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A Long-Overdue Win for Oregon Medicaid Patients - and the Implications for Other States
Beginning July 1, 2016, Oregon Medicaid patients with spinal pain (cervical, thoracic, lumbar, pelvic) who are determined to be low risk based on a biopsychosocial assessment tool (STarT Back – Keele University) can receive four chiropractic visits per episode.
An MD Who Understands the Opioid Epidemic
Doctors of chiropractic have an important role to play in ending the opioid epidemic and dealing with chronic pain by conservative means (see our top story in this issue) – but who's to blame for opioid dependence and abuse in the first place?
Kansas Achieves Licensing Law
Kansas Governor Sam Brownback signed House Bill 2615 into law on Friday, May 13, 2016. HB2615 includes provisions for the licensure of acupuncturists in the state of Kansas.
Believe it or not, an estimated one-third of your patients have eaten some form of fast food within 24 hours of their appointment with you.
Tai Chi Documentary Premier
First Run Features recently announced the world theatrical premiere of Barry Strugatz's documentary The Professor: Tai Chi's Journey West, which premiered last month at the Laemmle Music Hall in Los Angeles.
Treating Hip & Groin Pain With Abdominal Release of Upper Lumbar Nerve Impingements
Have you encountered patients with groin and hip pain you can't seem to solve? You know it's not a worn-out hip; you suspect the pain is somehow connected to the spine. But somehow, you just can't help them break through.
Increasing the Value of Spine Care: CMS Approves New Low Back Pain Registry
The Centers for Medicare and Medicaid Services has approved the Spine IQ Low Back Pain Registry as a qualified clinical data registry for the Physician Quality Reporting System (PQRS) in 2016.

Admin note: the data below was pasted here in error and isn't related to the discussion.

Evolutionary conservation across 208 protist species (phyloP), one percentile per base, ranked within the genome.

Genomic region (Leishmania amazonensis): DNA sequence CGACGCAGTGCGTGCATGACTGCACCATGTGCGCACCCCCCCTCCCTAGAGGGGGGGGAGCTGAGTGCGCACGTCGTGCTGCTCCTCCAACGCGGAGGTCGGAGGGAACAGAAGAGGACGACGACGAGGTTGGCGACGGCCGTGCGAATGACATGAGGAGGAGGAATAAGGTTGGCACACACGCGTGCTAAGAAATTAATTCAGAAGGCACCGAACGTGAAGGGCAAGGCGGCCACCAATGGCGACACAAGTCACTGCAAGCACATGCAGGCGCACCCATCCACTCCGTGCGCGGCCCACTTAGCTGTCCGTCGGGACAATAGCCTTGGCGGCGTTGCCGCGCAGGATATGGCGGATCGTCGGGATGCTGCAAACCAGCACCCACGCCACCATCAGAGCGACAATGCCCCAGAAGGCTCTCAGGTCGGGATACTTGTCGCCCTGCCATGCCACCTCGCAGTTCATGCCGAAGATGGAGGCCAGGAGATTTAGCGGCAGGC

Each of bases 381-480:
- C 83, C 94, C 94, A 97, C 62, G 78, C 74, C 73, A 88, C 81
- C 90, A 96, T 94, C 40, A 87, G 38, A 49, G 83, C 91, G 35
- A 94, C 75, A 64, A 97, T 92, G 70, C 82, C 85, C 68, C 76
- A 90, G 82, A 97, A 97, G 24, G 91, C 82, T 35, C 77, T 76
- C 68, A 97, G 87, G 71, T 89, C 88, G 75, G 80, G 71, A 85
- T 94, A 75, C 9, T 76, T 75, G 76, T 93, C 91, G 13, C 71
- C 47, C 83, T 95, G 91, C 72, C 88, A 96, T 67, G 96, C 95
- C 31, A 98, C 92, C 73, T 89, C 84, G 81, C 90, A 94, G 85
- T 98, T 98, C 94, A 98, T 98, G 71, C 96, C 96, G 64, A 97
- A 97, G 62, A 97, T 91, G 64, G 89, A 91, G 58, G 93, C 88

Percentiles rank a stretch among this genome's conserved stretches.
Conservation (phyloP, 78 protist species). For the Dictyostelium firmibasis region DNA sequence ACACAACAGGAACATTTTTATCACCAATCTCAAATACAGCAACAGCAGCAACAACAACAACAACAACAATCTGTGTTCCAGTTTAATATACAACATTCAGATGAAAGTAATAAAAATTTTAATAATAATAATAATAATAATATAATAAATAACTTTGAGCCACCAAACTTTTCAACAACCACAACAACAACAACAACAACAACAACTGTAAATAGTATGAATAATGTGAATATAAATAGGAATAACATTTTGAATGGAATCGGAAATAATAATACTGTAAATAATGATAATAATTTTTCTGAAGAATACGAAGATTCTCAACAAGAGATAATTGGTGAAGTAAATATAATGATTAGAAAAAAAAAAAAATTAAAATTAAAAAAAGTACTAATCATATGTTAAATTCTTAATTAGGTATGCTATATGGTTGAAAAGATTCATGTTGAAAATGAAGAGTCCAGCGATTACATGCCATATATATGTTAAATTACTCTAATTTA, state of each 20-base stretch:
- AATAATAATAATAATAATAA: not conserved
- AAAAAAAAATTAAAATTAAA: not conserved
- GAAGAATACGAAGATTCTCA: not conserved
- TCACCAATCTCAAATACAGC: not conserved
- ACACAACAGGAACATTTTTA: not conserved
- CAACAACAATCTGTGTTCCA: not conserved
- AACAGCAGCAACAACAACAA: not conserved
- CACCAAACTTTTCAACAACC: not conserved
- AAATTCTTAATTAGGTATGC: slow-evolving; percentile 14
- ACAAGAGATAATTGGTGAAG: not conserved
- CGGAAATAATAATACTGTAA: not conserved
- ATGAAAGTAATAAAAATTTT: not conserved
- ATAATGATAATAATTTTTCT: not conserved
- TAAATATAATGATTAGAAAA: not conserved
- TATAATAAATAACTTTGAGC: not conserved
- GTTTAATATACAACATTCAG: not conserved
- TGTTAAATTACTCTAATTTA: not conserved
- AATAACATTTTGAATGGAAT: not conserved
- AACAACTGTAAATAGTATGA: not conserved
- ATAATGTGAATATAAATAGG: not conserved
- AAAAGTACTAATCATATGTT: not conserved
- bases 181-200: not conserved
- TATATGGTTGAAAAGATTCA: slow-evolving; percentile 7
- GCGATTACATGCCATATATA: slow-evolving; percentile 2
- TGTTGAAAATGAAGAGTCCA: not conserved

Chronic Pain: Become Part of the Solution
I have lectured to more than 7,000 chiropractic physicians over the past five years regarding the chronic pain and opioid epidemic in this country.
What You Say Isn't Always What Patients Hear
A few years ago, my aunt Edna (name changed for the purpose of this story) suffered a stroke. After a short hospital stay, she was transferred to a nursing home for rehabilitation. When she arrived at the nursing home, Edna requested a private room.
How to Stay Sane During the Elections: Understanding Through the Lens of Chinese Medicine
In Chinese Medicine philosophy, everything consists of Yin and Yang. The law of polar opposites – one cannot exist without its opposite.
Acupuncture's Impact on the World
For several years, I have been hearing about the town of Rothenburg, Germany. It seemed just a dot on a map until I arrived. It is the home of the TCM Kongress which began in 1968. It has been held annually for 47 years and it has only missed one year.
The Pertinent Negative
We all have to perform evaluations on patients. Most of us don't like doing it – exams take time, and worse it takes even more time after the evaluation to put together a narrative summary of the findings. Sometimes, this process becomes downright tedious.
Acupuncture Muscle Trigger Point and Oriental Medicine Sports Therapy